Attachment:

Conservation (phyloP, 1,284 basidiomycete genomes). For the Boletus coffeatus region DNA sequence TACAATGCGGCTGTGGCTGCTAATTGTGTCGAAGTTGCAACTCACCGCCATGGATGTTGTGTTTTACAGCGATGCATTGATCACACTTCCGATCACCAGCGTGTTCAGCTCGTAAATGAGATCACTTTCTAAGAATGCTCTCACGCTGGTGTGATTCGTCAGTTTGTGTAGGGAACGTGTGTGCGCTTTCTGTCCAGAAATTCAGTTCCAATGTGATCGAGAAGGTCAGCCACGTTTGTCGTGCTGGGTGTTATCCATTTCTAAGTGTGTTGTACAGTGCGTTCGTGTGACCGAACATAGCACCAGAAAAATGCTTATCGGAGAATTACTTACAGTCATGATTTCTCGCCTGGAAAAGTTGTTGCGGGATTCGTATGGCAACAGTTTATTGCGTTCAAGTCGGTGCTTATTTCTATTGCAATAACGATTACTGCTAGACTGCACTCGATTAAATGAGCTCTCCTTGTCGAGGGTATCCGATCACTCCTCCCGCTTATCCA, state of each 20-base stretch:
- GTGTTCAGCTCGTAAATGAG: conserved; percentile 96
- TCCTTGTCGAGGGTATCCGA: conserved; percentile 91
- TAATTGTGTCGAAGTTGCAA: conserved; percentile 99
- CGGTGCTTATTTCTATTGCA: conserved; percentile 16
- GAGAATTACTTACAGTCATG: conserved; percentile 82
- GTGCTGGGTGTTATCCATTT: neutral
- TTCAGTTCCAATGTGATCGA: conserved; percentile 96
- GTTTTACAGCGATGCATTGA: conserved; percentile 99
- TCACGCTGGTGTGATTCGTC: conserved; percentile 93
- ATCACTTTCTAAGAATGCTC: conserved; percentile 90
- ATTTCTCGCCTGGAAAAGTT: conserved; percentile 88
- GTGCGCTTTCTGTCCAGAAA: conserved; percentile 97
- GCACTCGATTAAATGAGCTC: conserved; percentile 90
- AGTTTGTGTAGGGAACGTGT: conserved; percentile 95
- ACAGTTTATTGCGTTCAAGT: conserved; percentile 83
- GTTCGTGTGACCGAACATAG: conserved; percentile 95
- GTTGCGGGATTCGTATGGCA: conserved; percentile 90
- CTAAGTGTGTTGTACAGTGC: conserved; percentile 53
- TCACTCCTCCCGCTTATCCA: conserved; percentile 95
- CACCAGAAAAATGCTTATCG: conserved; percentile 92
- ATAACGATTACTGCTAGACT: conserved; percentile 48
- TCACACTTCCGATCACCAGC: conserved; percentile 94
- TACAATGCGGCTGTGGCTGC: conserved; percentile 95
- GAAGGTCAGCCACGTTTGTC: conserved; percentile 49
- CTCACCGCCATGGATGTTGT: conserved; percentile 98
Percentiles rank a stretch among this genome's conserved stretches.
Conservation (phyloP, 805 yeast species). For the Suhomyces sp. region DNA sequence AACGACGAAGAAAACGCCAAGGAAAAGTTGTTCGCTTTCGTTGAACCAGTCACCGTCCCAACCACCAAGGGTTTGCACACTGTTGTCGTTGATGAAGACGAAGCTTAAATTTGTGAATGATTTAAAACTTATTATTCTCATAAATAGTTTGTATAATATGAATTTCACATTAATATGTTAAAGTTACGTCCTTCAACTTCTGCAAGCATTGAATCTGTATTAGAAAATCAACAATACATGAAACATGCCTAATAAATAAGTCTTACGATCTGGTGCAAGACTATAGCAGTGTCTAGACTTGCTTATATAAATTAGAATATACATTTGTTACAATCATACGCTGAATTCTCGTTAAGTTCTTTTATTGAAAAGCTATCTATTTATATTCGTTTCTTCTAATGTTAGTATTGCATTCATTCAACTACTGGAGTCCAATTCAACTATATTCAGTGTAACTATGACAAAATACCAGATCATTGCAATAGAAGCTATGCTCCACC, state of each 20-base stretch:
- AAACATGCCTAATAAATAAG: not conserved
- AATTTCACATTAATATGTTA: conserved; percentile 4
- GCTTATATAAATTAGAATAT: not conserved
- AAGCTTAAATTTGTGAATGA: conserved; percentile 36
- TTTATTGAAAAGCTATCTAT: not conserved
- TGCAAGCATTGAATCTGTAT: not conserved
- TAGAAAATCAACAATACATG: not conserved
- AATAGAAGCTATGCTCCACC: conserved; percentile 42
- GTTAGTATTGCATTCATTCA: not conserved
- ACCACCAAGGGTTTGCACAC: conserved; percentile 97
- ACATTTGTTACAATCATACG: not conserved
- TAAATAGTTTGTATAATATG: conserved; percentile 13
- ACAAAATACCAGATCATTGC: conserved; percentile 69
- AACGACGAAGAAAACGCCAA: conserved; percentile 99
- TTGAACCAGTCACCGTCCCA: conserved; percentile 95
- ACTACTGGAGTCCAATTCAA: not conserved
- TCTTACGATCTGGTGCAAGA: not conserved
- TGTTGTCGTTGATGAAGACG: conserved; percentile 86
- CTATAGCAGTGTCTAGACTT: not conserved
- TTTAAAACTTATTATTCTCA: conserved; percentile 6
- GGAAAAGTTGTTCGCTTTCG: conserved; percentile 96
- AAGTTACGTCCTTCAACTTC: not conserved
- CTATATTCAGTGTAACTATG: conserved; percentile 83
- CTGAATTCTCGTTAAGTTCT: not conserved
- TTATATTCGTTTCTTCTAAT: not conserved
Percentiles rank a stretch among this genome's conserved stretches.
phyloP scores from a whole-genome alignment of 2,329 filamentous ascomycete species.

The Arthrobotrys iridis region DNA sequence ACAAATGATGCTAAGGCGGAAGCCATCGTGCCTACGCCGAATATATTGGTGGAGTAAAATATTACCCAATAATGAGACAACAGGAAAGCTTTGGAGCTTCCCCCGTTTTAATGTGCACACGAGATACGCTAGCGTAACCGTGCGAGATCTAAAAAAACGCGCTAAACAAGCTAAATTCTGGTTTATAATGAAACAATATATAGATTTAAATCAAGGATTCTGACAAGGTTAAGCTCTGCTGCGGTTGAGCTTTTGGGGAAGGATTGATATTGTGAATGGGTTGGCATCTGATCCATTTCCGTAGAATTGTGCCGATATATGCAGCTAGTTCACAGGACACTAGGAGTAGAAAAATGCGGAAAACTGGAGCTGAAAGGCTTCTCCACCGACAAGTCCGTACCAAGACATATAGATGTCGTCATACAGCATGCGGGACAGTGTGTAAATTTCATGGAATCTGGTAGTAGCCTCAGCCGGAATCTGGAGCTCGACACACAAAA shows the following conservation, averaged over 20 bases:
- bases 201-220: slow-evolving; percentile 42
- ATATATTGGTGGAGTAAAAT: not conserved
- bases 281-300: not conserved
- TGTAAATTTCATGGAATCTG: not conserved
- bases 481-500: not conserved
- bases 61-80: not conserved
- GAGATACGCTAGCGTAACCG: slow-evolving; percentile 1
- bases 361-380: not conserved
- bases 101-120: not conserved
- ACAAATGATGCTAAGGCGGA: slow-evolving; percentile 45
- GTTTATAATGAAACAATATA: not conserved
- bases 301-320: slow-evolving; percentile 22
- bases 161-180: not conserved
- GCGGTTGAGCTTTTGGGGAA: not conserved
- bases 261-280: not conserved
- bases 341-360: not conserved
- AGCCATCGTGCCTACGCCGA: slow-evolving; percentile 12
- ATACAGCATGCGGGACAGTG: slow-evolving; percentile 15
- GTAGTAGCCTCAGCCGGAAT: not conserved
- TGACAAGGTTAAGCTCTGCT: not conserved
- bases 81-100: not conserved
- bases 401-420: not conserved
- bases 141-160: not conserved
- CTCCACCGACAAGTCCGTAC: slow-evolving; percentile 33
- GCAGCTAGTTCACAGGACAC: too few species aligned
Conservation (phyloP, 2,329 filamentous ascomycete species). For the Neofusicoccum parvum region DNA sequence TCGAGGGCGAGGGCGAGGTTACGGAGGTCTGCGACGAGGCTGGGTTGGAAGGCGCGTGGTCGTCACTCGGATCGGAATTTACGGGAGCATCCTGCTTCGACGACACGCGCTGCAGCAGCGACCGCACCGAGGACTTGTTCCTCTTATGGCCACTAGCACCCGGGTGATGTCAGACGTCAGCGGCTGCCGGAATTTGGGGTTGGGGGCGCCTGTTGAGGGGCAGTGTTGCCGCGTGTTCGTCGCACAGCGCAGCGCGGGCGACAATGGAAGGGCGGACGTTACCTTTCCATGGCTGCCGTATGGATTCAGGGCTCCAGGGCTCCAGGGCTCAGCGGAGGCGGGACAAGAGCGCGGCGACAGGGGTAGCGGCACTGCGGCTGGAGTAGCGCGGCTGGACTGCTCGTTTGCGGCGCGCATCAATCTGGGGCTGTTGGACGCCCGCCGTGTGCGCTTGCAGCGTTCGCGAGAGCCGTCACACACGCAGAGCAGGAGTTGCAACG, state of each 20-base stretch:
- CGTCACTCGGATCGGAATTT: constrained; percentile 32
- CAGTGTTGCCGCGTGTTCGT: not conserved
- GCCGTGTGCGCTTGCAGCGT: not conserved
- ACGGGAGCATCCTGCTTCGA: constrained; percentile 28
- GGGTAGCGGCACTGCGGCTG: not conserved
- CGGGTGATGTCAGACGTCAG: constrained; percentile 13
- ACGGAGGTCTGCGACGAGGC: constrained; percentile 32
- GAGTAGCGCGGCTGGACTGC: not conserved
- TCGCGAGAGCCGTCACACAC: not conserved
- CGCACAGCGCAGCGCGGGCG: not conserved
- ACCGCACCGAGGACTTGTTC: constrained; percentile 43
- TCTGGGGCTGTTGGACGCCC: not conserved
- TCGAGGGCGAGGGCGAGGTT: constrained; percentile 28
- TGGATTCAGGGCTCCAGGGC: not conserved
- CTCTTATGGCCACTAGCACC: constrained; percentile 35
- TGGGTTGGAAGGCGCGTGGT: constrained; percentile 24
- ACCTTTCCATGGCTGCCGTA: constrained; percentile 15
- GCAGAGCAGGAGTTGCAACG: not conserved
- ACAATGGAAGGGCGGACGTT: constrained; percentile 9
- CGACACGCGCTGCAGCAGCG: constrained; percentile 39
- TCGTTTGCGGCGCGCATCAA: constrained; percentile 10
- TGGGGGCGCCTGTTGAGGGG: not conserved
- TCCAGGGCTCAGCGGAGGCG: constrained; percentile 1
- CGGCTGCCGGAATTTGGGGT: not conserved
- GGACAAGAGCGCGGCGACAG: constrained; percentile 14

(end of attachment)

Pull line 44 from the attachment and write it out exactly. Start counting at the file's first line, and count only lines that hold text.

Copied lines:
- ACTACTGGAGTCCAATTCAA: not conserved